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-   -   Coasting: in gear vs. neutral (https://ecomodder.com/forum/showthread.php/coasting-gear-vs-neutral-28902.html)

Bataleon 05-08-2014 09:39 AM

Coasting: in gear vs. neutral
 
Hi,

I was driving a friend's Renault Scenic which has an onboard fuel computer and was surprised to see that when coasting downhill while still in gear (foot off accelerator), the current fuel usage was 0.0ℓ/100 km.

Do cars use less fuel when coasting in gear versus when in neutral? Or does it depend on the vehicle?

I've always coasted down hills in neutral (idle), thinking it was more economical.

Cheers & thanks

basjoos 05-08-2014 10:41 AM

Even though the engine uses no fuel when coasting in gear, the engine drag slows you down and shortens your coast so quickly that you get better overall fuel economy by coasting in neutral even though the engine is running since you are coasting so much further when in neutral. Of course the best fuel economy can be gotten by engine off coasting in neutral. Coasting in gear has a place in FE driving, mainly for limiting speed on steep down hills, when coming up to a place you have to stop, or for reducing your speed when you are getting too close to the car ahead of you.

Bataleon 05-08-2014 11:08 AM

Ah right, this makes sense.

So even though no fuel is used when coasting in gear, the distance gained by coasting in neutral off sets the fuel that is burnt when idling down the hill?

I drive a 2006 VW Polo which has power steering, I don't think it'll be happy coasting with the engine off.

NachtRitter 05-08-2014 11:15 AM

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songman 05-08-2014 11:16 AM

Quote:

Originally Posted by Bataleon (Post 423652)
So even though no fuel is used when coasting in gear, the distance gained by coasting in neutral off sets the fuel that is burnt when idling down the hill?


Unless it's a steep downhill, there's a limit to even how far you can run with the engine drag. Get a long hill in neutral and you go forever.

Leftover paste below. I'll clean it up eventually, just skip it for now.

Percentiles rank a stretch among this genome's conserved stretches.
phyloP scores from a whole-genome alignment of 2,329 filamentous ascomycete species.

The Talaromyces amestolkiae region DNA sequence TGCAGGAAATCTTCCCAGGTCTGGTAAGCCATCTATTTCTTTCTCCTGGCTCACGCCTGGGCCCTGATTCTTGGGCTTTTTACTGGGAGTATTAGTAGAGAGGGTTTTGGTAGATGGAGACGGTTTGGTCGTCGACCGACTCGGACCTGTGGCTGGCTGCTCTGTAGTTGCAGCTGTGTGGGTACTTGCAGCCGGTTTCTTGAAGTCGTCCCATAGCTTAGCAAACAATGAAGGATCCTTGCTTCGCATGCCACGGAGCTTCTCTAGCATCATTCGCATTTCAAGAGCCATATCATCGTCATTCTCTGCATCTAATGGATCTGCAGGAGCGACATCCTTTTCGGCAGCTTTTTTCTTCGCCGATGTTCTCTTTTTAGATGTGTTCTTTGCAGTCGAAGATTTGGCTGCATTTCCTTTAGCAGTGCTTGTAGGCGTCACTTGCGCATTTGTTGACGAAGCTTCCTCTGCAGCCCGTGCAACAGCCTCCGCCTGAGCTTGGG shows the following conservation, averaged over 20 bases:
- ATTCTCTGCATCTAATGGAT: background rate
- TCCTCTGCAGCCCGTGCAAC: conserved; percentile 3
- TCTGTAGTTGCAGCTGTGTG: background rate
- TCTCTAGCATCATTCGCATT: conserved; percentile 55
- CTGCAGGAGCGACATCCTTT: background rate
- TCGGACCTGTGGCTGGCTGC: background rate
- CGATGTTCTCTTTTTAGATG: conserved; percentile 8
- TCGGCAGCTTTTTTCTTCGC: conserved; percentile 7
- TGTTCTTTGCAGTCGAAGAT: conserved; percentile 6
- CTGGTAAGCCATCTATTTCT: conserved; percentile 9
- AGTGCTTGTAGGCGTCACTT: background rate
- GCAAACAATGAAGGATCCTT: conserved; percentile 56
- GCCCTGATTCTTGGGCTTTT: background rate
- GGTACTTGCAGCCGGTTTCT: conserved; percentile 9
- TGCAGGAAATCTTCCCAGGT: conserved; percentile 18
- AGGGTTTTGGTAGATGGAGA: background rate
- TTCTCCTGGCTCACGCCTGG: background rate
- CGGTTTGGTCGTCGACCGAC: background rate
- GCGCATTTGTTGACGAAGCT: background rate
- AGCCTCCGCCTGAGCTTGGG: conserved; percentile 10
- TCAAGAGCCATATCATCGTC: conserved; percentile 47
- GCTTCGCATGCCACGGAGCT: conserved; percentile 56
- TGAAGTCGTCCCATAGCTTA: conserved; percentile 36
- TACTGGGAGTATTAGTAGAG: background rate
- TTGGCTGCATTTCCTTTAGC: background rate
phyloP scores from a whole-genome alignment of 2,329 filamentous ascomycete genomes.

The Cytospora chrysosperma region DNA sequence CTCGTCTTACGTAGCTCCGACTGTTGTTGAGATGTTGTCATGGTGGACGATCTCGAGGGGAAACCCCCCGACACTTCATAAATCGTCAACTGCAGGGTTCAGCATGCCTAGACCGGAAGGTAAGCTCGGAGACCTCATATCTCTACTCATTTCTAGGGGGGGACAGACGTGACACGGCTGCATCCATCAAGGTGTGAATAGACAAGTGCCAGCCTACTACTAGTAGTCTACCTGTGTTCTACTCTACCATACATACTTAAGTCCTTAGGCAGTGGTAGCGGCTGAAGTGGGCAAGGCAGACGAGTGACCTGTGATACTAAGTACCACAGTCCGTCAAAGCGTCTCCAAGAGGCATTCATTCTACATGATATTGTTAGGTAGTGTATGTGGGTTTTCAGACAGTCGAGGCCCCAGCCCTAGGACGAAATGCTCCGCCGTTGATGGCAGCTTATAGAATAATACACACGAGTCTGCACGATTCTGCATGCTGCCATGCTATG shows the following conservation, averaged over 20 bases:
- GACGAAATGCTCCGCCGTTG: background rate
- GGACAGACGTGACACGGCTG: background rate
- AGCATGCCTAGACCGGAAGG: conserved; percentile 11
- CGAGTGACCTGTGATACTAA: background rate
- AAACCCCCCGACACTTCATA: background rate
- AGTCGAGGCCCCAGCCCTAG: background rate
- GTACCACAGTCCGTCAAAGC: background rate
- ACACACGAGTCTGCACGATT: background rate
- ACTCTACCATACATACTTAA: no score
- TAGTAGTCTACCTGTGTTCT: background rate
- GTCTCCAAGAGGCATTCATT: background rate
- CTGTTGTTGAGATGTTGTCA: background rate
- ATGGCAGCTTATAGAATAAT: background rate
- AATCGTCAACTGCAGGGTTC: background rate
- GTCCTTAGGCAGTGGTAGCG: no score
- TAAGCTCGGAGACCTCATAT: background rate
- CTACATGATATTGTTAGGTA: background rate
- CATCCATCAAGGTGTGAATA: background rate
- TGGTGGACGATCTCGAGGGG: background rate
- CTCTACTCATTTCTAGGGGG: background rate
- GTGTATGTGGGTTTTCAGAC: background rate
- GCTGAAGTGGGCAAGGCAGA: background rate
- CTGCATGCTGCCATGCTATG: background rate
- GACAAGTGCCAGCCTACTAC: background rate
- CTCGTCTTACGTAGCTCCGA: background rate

Best of all is EOC, of course, allied to skillful clutch starting to save wear on the starter motor.

ecomodded 05-08-2014 11:32 AM

How I find it :
If you are on a very long hill using a kill switch or turning off the ignition is useful while in neutral. I have a hill that I coast for 10km on that I use my kill switch on but not for the 200ft long coast as it passes so quickly that little to no gain can be realized.
In short its a lot of work for a little gain. Most small cars use about 1/3 gal. per hour at idle so that much is possible to be saved with continual obsessive engine off in Neutral coasting.
Using a kill switch(or turning off the key) is a distraction that best left for those purposely long coasts in my opinion.

cRiPpLe_rOoStEr 05-08-2014 05:37 PM

Coasting in neutral is only effective in carburettor-fed engines, or in Diesels with all-mechanical injection. But it still wouldn't worth the increased wear on brake pads...

NachtRitter 05-08-2014 06:31 PM

Quote:

Originally Posted by cRiPpLe_rOoStEr (Post 423693)
Coasting in neutral is only effective in carburettor-fed engines, or in Diesels with all-mechanical injection. But it still wouldn't worth the increased wear on brake pads...

Not sure why you say that...? Coasting in neutral is effective on any vehicle when the conditions call for it... If one needs to use brakes when coasting in neutral, then it's not being done right.

niky 05-08-2014 07:21 PM

That's probably the best guide. If you need to use the brakes, you ought to be coasting in-gear.

ecomodded 05-08-2014 08:43 PM

I coast around in neutral every chance I get , it and low rpm shifting are my favorite and most effective Eco-driving tricks that I employ.

I agree that if you need to hammer on your bakes you should not have chosen neutral at that time or place.
Some trial and errors may be needed but it is easy to master, you can shift between 5th and neutral in order to control your speed..


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